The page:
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Monday, September 25, 2023

CBD seeks to lay groundwork for post-2020 global biodiversity framework negotiations

Over the next two weeks, the Convention on Biological Diversity’s (CBD) bodies on science and implementation will meet to provide further guidance on accelerated efforts to achieve the Aichi Biodiversity Targets by the end of the year 2020, and to lay the groundwork for negotiations to achieve an ambitious and effective post-2020 global biodiversity framework.

Cristiana Paşca Palmer
Cristiana Paşca Palmer, Executive Secretary of the Convention on Biological Diversity (CBD)

More than 1,000 delegates from around the world will participate in the 22nd meeting of the Subsidiary Body on Scientific, Technical and Technological Advice (SBSTTA-22) and the second meeting of the Subsidiary Body on Implementation (SBI-2), both being held in Montreal, Canada from July 2 to 7 and July 9 to 13, 2018 respectively. The two meetings lead up to the UN Biodiversity Conference being held in Sharm El Sheikh, Egypt in November.

Dr. Cristiana Paşca Palmer, CBD Executive Secretary, said: “These two meetings are essential stepping stones on our journey to reaching the Convention’s 2050 vision of living in harmony with nature, whereby biodiversity is valued, conserved, restored and wisely used, maintaining ecosystem services, sustaining a healthy planet and delivering benefits essential for all people.

“We know we can achieve this vision, provided we deliver transformational change. To this end, biodiversity must be placed at the centre of economic, social and political decision-making as the essential foundation that supports life on Earth, human development and well-being. Our collective efforts must shift to embrace new means of production and consumption; reorienting economic development pathways towards sustainability.”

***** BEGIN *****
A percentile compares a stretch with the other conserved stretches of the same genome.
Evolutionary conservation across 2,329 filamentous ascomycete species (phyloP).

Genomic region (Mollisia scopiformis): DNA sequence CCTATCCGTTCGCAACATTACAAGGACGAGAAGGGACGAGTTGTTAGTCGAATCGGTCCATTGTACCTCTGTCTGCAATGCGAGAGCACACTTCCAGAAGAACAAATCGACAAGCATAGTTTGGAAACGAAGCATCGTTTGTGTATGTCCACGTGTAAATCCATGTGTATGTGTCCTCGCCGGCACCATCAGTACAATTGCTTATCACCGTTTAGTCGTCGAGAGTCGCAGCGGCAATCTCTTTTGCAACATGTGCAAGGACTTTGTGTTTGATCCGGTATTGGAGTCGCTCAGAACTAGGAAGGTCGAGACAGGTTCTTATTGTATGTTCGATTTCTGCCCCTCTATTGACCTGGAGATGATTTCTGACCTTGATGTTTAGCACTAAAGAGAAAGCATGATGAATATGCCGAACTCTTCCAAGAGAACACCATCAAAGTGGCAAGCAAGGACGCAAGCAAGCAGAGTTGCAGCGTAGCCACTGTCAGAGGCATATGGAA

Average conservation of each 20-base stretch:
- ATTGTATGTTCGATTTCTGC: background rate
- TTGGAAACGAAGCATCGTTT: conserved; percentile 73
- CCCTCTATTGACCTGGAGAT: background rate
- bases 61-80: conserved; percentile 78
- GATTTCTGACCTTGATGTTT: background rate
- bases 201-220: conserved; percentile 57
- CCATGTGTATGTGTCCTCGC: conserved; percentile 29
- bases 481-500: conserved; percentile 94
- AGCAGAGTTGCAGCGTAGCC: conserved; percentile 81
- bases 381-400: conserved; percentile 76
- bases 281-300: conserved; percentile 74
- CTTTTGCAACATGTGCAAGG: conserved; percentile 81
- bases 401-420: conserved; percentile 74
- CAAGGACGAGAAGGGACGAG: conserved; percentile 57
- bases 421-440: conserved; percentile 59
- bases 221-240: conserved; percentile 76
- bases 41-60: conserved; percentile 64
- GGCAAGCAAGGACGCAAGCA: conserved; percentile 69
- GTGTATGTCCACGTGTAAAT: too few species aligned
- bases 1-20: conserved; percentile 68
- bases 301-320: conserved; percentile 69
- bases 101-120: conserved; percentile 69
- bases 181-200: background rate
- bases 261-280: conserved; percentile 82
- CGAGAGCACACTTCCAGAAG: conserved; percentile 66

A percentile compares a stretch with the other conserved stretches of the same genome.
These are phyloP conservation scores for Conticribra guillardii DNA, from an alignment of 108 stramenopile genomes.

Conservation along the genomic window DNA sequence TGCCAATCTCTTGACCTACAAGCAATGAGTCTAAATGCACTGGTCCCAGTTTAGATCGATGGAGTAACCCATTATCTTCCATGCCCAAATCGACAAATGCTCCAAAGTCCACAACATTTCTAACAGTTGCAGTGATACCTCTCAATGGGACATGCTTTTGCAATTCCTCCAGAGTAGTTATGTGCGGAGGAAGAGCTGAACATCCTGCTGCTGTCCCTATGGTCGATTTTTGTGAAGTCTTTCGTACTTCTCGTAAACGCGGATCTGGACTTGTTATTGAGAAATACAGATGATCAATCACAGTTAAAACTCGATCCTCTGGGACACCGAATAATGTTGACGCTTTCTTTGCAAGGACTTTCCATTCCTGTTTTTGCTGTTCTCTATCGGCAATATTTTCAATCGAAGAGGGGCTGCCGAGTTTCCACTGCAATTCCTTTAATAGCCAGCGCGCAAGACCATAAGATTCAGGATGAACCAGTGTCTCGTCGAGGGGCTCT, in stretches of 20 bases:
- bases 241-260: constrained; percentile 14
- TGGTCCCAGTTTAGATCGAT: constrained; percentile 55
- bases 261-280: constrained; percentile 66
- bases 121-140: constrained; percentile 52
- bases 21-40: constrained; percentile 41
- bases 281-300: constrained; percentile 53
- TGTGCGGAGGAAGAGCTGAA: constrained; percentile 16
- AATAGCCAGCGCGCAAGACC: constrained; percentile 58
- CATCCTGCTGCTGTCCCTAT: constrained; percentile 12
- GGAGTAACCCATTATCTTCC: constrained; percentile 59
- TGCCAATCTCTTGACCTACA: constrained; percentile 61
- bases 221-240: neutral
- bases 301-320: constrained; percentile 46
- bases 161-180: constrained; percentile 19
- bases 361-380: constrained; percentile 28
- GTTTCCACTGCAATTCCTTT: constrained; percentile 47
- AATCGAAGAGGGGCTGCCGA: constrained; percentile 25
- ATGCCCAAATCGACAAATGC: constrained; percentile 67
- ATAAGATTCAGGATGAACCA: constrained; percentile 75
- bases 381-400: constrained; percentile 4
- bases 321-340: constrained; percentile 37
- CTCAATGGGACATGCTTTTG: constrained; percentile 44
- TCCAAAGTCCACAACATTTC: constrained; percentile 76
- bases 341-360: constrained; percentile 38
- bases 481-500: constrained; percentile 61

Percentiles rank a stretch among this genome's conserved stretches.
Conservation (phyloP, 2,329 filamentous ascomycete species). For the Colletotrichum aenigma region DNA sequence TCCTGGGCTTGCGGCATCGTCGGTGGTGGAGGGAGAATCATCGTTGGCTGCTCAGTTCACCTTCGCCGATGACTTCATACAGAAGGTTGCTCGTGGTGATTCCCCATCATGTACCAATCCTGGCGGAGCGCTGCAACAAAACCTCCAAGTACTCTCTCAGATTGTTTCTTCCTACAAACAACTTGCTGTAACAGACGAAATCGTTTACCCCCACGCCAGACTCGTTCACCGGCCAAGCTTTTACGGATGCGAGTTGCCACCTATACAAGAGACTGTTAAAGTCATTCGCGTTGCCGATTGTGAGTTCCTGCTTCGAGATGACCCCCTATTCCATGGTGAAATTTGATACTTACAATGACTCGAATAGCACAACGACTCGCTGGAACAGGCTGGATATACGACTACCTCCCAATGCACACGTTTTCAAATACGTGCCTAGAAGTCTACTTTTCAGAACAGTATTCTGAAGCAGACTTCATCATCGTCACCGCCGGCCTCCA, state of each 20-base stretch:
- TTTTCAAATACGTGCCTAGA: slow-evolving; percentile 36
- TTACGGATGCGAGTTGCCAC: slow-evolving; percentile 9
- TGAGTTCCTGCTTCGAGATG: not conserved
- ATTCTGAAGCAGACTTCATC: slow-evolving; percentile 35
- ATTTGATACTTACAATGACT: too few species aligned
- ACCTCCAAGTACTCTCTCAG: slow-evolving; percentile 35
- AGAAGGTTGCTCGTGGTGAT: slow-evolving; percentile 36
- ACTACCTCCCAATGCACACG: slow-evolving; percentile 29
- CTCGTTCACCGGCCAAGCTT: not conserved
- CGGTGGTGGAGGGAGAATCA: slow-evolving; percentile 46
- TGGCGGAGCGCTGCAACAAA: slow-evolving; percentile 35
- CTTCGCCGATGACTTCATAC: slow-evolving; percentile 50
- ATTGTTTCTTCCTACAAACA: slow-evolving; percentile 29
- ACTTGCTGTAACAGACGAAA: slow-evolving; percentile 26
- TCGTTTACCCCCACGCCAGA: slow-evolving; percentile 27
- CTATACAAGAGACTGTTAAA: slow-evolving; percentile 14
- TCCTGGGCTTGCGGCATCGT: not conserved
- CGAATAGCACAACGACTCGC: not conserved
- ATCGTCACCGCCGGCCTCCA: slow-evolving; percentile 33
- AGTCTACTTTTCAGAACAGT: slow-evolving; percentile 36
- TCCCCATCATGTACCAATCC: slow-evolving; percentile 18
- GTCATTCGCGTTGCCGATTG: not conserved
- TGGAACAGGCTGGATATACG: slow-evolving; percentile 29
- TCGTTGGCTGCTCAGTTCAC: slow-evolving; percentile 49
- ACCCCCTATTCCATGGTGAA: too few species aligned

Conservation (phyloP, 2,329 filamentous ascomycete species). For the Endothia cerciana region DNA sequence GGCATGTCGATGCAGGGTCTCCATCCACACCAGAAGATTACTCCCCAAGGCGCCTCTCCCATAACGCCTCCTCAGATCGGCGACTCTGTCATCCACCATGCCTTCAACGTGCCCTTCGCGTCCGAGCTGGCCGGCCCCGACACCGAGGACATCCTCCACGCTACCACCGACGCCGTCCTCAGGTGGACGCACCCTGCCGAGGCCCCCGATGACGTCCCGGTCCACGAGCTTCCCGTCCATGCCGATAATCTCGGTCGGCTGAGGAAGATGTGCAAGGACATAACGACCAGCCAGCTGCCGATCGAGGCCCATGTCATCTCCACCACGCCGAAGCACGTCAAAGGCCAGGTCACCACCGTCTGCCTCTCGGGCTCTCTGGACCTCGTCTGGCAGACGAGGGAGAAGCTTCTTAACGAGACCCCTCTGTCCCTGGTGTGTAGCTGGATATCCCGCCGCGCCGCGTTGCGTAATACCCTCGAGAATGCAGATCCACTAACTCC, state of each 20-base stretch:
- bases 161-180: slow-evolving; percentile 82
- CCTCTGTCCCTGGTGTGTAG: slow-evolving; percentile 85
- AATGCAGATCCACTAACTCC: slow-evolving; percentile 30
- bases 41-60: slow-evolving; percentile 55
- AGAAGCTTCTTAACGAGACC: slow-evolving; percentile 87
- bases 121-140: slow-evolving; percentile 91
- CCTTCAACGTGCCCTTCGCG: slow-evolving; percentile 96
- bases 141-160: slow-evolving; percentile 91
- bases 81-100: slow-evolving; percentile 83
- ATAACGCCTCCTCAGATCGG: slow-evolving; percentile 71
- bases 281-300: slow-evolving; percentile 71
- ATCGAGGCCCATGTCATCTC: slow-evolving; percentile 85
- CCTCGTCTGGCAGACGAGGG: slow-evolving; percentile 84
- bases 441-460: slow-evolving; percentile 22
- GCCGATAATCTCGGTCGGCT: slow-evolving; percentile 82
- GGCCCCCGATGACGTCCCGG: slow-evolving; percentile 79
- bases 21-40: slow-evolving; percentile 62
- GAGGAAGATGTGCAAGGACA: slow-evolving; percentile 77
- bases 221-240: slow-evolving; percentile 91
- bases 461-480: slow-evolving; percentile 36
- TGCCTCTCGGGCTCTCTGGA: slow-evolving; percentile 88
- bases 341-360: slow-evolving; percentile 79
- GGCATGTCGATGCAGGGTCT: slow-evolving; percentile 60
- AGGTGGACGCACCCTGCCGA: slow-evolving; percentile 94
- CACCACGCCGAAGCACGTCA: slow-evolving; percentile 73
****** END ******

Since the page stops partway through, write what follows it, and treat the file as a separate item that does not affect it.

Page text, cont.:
The SBSTTA-22 represents the first time that the science body will consider items from the Convention’s two protocols – the Nagoya Protocol on Access to Genetic Resources and the Fair and Equitable Sharing of Benefits Arising from their Utilization and the Cartagena Protocol on Biosafety. Ten substantive agenda items are up for consideration at SBSTTA-22, including:

  • Digital sequence information on genetic resources.  A cross-cutting issue under the CBD and the Nagoya Protocol, digital sequence information will have major implications for the conservation and sustainable use of biodiversity as well as the equitable sharing of benefits from the use of genetic resources.
  • Risk assessment and synthetic biology. Risk assessment under the Cartagena Protocol has a particular scope based on the identification of potential adverse effects for biodiversity and human health posed by living modified organisms. Delegates will discuss a way forward towards addressing the needs, priorities and gaps identified by Parties such as modified fish and organisms containing engineered gene drives. The meeting will also draw upon an expert report to look at the extent to which synthetic biology may have implications for all three objectives of the CBD and for the Cartagena Protocol.  The meeting will look at the potential benefits and potential adverse effects of synthetic biology applications.